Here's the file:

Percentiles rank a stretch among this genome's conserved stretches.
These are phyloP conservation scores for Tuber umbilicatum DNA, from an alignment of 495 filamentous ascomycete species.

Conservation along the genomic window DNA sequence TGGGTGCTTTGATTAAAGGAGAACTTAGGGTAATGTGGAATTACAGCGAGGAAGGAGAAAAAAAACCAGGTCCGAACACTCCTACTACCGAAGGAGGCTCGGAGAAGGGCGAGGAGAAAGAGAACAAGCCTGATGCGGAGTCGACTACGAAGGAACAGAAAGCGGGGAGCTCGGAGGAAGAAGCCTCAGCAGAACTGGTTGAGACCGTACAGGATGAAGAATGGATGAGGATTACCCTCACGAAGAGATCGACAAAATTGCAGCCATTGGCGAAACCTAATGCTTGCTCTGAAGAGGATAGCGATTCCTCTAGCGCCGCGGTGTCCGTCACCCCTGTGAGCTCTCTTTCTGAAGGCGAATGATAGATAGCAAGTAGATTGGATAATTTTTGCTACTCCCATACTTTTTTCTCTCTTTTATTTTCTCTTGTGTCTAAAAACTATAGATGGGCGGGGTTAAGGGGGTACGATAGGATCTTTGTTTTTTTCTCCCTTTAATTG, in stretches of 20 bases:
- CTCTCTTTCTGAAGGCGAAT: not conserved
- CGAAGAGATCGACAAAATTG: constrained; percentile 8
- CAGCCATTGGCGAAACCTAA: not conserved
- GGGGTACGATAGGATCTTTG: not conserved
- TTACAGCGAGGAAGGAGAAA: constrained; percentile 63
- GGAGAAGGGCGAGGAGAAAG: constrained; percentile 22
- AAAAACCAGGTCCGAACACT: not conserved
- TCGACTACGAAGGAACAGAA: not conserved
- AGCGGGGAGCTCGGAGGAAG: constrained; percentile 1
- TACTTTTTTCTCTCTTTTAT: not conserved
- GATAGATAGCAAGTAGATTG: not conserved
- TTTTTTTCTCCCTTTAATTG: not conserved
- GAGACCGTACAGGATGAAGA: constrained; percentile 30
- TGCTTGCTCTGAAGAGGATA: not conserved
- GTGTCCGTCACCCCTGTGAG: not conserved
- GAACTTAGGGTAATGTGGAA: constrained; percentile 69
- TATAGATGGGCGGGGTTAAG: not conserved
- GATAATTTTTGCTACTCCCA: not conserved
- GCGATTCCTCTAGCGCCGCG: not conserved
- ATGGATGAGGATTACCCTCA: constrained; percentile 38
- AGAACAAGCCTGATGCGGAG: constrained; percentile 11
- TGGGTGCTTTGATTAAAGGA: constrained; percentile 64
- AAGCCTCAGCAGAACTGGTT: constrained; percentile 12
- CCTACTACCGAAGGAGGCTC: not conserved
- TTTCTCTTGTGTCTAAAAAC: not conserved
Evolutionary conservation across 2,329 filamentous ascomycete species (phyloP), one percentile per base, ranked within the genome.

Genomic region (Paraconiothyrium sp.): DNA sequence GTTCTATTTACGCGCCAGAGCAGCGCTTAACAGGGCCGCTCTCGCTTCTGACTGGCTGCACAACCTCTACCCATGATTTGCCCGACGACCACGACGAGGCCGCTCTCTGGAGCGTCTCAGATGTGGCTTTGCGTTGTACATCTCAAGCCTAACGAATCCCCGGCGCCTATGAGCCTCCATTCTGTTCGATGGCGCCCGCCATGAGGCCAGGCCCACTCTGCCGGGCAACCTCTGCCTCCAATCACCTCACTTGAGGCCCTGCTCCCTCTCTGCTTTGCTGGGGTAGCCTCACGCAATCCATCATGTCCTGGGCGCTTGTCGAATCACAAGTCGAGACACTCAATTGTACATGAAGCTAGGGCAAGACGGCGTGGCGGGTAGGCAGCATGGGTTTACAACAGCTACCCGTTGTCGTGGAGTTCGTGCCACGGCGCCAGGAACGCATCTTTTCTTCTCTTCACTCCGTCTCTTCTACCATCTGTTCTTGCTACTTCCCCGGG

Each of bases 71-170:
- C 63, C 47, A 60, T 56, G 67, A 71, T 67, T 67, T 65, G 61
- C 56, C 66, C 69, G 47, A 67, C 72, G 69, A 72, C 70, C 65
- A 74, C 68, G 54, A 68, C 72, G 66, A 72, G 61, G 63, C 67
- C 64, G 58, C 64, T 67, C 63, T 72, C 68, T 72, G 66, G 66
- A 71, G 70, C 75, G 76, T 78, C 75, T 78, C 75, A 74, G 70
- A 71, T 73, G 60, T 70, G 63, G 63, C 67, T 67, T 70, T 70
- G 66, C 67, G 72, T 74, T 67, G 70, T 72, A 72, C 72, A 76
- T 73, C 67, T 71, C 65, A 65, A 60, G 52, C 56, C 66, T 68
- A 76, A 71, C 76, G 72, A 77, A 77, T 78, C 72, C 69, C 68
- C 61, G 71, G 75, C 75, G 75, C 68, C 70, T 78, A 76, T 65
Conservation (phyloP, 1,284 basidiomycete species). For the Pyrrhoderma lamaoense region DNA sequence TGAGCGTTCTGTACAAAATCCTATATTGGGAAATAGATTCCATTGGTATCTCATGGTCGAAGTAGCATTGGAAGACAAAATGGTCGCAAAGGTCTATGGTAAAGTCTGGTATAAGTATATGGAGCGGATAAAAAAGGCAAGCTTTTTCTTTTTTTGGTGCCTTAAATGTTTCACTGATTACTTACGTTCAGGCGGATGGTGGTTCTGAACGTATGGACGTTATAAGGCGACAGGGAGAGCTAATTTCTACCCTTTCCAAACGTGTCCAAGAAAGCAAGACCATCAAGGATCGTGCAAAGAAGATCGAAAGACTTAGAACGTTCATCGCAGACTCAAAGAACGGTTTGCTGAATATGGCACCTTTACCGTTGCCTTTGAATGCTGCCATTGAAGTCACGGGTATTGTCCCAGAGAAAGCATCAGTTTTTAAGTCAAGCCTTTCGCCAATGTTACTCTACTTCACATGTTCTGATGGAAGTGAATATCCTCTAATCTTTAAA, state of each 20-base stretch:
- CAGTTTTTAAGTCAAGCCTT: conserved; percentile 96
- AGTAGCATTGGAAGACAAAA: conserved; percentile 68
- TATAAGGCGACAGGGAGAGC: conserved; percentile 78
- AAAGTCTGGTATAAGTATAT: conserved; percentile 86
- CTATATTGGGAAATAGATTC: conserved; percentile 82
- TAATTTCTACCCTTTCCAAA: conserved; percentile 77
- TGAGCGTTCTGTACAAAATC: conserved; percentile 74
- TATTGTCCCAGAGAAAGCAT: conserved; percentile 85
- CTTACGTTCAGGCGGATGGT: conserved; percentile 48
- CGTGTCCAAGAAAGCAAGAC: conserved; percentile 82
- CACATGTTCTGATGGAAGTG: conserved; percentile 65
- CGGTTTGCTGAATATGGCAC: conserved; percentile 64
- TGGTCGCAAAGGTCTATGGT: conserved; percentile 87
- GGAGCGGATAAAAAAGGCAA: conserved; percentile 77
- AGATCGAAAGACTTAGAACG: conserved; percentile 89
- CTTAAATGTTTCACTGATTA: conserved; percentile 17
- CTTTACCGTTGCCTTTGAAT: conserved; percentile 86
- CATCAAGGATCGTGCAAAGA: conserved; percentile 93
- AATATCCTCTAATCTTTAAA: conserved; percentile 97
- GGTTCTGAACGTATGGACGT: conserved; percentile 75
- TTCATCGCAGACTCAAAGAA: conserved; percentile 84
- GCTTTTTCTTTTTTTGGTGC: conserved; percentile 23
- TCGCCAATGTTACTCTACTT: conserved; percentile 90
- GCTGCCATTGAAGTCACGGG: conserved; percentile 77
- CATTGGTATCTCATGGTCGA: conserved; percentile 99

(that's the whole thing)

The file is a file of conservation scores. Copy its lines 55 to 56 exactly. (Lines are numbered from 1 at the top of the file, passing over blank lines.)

- TGGTCGCAAAGGTCTATGGT: conserved; percentile 87
- GGAGCGGATAAAAAAGGCAA: conserved; percentile 77